THURSDAYS, HSB G-328, 10:30am (unless otherwise noted)
Refreshments follow the seminar
Tuesday - October 02, 2012
Special lecture: 2012 Lamport Lecture
W. Jonathan Lederer
Director & Professor, Center for Biomedical Engineering and Technology, Professor of Physiology, University of Maryland, School of Medicine
"New signaling pathway in muscle: X-ROS"
4:00pm, D-209 HSB
X-ROS signaling is a novel redox signaling pathway that links mechanical stress to changes in [Ca2+]i. This pathway is activated rapidly and locally within a muscle cell under physiological conditions, but can also contribute to Ca2+-dependent arrhythmia in heart and to the dystrophic phenotype in heart and skeletal muscle 1, 2. Upon physiologic cellular stretch, microtubules serve as mechanotransducers to activate NADPH oxidase 2 (NOX2) in the transverse tubules and sarcolemmal membranes to produce reactive oxygen species (ROS). In heart, the ROS acts locally to activate ryanodine receptor Ca2+ release channels in the junctional sarcoplasmic reticulum, increasing the Ca2+ spark rate and "tuning" excitation-contraction coupling. In skeletal muscle, where Ca2+ sparks are not normally observed, the X-ROS signaling process is muted. However in muscular dystrophies, such as Duchenne Muscular Dystrophy and dysferlinopathy, X-ROS signaling operates at a high level and contributes to myopathy. Importantly, in skeletal muscle Ca2+ permeable stretch-activated channels are activated by X-ROS and contribute to the cellular pathology. In brief, X-ROS provides an exciting new mechanism for the mechanical control of redox and Ca2+ signaling in cardiac and skeletal muscle.
Host: Stan Froehner
October 11, 2012
University of Victoria
"Past, present and future: How the retina anticipates the future to “see” the present"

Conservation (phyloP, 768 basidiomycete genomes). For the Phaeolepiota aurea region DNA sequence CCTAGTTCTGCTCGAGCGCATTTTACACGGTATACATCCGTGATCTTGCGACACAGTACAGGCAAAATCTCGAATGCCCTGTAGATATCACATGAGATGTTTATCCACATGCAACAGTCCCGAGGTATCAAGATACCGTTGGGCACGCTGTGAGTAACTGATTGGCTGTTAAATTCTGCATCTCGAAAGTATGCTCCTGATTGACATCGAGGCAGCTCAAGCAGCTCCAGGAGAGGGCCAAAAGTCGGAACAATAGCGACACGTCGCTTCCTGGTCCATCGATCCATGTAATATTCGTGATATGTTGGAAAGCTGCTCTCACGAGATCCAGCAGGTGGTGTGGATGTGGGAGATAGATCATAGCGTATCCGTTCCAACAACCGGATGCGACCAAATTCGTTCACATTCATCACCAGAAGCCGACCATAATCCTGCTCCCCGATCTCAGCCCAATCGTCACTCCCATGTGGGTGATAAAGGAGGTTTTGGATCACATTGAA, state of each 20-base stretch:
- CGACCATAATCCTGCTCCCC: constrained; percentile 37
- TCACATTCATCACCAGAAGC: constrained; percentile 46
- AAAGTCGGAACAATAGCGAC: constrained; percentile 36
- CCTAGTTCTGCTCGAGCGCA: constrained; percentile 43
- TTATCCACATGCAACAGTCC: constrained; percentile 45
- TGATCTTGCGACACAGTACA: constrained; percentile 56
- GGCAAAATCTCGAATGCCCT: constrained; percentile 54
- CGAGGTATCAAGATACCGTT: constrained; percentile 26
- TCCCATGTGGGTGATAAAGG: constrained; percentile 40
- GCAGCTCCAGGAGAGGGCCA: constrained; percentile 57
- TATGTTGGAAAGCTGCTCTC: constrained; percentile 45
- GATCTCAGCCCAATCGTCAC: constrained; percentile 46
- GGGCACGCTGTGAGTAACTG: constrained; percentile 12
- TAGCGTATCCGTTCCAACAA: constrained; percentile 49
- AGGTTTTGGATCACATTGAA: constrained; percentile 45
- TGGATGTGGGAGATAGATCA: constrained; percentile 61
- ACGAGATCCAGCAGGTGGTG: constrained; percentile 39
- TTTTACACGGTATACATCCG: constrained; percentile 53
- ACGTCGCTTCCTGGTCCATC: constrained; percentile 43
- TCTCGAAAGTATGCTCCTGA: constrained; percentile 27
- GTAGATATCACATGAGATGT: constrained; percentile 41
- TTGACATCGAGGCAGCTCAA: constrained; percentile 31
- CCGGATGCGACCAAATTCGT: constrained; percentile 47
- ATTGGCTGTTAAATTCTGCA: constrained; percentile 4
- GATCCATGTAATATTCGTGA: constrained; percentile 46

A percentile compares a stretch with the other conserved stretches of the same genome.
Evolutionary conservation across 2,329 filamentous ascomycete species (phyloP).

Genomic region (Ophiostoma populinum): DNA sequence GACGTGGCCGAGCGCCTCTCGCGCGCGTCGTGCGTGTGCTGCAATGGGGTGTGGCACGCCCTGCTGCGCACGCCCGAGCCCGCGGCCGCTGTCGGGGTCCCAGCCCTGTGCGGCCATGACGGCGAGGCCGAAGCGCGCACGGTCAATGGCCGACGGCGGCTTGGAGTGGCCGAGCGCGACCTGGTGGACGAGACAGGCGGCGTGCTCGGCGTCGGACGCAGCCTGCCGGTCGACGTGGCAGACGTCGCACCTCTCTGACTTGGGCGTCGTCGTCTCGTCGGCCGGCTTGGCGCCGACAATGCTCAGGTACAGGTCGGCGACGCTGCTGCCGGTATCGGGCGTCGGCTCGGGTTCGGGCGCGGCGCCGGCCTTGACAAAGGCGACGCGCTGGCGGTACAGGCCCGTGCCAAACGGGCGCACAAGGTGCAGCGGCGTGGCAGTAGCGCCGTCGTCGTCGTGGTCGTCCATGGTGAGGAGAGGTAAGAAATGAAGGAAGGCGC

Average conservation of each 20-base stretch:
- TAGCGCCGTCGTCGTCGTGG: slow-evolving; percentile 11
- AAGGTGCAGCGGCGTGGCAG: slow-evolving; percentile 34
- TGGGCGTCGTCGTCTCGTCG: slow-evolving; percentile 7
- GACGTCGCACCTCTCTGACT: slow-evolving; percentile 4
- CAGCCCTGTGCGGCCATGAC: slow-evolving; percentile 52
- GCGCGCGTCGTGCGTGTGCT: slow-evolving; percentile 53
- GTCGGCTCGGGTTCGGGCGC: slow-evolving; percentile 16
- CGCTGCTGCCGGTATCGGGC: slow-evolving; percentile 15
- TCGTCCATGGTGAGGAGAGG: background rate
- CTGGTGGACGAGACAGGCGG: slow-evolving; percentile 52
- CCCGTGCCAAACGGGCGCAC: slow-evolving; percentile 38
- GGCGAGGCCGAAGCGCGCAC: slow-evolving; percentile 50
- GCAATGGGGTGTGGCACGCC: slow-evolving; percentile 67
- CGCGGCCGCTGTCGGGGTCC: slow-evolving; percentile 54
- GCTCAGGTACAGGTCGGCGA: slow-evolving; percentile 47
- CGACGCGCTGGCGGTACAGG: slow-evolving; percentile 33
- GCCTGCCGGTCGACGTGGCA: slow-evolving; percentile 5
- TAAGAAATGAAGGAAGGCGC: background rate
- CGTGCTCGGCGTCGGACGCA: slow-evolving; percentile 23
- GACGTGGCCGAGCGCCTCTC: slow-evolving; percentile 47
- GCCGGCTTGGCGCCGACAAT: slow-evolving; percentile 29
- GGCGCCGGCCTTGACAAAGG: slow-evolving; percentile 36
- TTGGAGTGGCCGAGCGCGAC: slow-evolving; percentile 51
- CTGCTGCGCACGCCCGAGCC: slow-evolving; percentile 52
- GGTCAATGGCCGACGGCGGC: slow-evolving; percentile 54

Slow neural processing is an inherent property that the brain must overcome in order to perceive the world in real time. For example, in the visual system, images are transduced by light detecting cells in the eye (photoreceptors) extremely slowly and the brain receives signals only ~1/10th of a second after the image first falls on the retina. Why is this problematic? For reading this sentence, it probably didn’t matter that the brain registered images with a slight delay. But consider what happens during tennis, when Nadal serves. While the image of the ball hits Federer’s eye almost instantaneously, it is processed for a tenth of a second before the ball can be perceived. During this time, the ball has continued to move, so that by the time Federer perceive the ball, it is actually in a different location. Since Nadal sends the ball rocketing at ~180 km/hour, neural delays of 100 ms would cause the ball to appear as if it lagged 5m behind its actual location, which would make it difficult for Federer to face his opponent’s serve. But we know Federer has no problem returning serve (on his good days!), meaning that his brain can somehow compensate for delays. How does the brain do this? I will present our latest results in which for the first time, we show that a few specialized motion coding cells in the retina (known as directionally selective ganglion cells), have a surprising ability to anticipate future motion and allow the retina to ‘see’ in real time. I will present evidence that a novel interaction between “chemical” and “electrical” synapses is used to perform this remarkable computation.
Host: Fred Rieke
Monday - October 15, 2012
Assistant Professor of Applied Physics; Assistant Professor of Molecular and Cellular Biology, Harvard
"Physical Aspects of Spindle Assembly"
The spindle is a complex assembly of microtubules, motors, and other
associated proteins, which segregate chromosomes during cell division.
In metaphase, the spindle exists in a steady-state with a constant flux of molecules and energy continuously modifying and maintaining its architecture. While the self-organization of systems of microtubules and motors have been investigated using theory and experiments, there have been few attempts to test if the proposed theories can be used to understand the dynamics and structure of complex biological systems in vivo. Here we use polarized light microscopy, 3D time-lapse spinning disk confocal microscopy, single molecule imaging, second harmonic generation microscopy, and mechanical measurements to test the validity of continuum models of metaphase spindles. Our results show that a simple continuum model can quantitatively explain spindle structure and dynamics, demonstrate that rigorous physical theories can be used to quantitatively describe complex subcellular systems, and provides a framework for understanding the structure of the spindle and its response to physical and molecular perturbations.